I managed to finish Milan-San Remo early in the year, though, that was nice. I had pulled from the beginning for like five hours but I felt human when I pulled off the front so I rode to the end. [Declercq finished 16 minutes 32 seconds behind winner Vincenzo Nibali.]

Cyc: At stage races, you cannot just step off, you have to make the finish despite all that work. That must be tough?

TD: At the Tour de France last year, I rode on the front on each of the first nine stages. That's something you carry in your legs for the next two weeks for sure and it's probably why I got ill, I went too deep. 

I'm ok at climbing so luckily I'm never in the very last grupetto but one day, I was told to wait for Fernando, the day he eventually abandoned. He was struggling on the hardest stage and I dropped back to him in the last group to help.

We weren't going to make it with the time cut. We still had the Croix de Fer and Alpe d'Huez to go and we were 17 minutes behind with a time cut of 32 minutes. Team manager Davide Bramarti made the call for me to leave Gaviria and ride for myself.

Basically, I had to make up five minutes on the grupetto alone on the Croix de Fer. I reached them 500m from the top, I was suffering so bad. We then rode the descent like crazy horses before Alpe d'Huez. Eventually, we made the finish after the original cut but luckily they extended it.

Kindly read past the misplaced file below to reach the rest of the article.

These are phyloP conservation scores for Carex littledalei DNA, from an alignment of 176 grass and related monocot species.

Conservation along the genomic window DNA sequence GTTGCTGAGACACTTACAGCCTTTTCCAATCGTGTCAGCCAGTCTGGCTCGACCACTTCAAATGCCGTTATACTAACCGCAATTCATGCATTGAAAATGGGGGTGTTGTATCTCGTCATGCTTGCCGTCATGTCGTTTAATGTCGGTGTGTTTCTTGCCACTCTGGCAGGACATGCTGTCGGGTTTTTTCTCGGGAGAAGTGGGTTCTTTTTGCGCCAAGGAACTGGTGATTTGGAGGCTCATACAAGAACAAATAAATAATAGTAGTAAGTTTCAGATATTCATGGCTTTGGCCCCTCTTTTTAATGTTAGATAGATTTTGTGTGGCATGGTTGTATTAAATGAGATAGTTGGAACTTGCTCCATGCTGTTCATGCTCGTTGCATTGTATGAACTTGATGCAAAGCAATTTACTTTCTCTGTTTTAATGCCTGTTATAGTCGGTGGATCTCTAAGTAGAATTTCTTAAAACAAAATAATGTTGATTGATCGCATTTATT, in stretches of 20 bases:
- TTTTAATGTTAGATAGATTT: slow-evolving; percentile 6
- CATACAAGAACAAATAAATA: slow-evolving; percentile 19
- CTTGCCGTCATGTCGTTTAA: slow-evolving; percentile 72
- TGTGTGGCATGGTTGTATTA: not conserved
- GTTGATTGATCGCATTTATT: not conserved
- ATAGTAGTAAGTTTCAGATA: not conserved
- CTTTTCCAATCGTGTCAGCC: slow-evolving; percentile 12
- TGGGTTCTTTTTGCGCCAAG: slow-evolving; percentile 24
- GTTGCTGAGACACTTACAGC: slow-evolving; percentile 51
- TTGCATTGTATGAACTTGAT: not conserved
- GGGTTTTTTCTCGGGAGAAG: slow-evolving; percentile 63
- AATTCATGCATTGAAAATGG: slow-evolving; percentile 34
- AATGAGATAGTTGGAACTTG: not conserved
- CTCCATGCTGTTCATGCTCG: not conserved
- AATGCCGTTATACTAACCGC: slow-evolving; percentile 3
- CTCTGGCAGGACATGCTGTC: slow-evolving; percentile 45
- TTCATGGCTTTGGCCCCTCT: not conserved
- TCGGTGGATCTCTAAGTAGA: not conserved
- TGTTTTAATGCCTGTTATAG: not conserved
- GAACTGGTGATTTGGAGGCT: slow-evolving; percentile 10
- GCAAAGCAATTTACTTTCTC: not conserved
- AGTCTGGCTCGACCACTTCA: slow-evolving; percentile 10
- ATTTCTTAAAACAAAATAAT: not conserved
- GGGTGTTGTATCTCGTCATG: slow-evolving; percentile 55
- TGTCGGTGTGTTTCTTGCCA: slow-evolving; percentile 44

Declercq (second in line) reckons Thomas De Ghent is the hardest rider to chase

Cyc: What's it like riding in a grupetto to make a time cut? Is it true you are the peloton's best descenders?

TD: Nowadays, actually, there is a lot less collusion between sprinters, domestiques and lead-out men to ride together and reach the finish. Instead, sprinters are trying to outclimb and drop their rivals, if they can, to put them at risk of being disqualified. 

Although, we do still descend like crazy. I have hit 104kmh before but I like to descend alone if I can. I don't like to descend in a group because I'm constantly worried someone will make a mistake.

Riding 100kmh these days, you need to be on the toptube or you are getting dropped if you stay in the saddle. I did 100kmh in Oman. You think 'What if the bike starts to wobble?' on a set of 25mm tyres, f**k man, it's scary.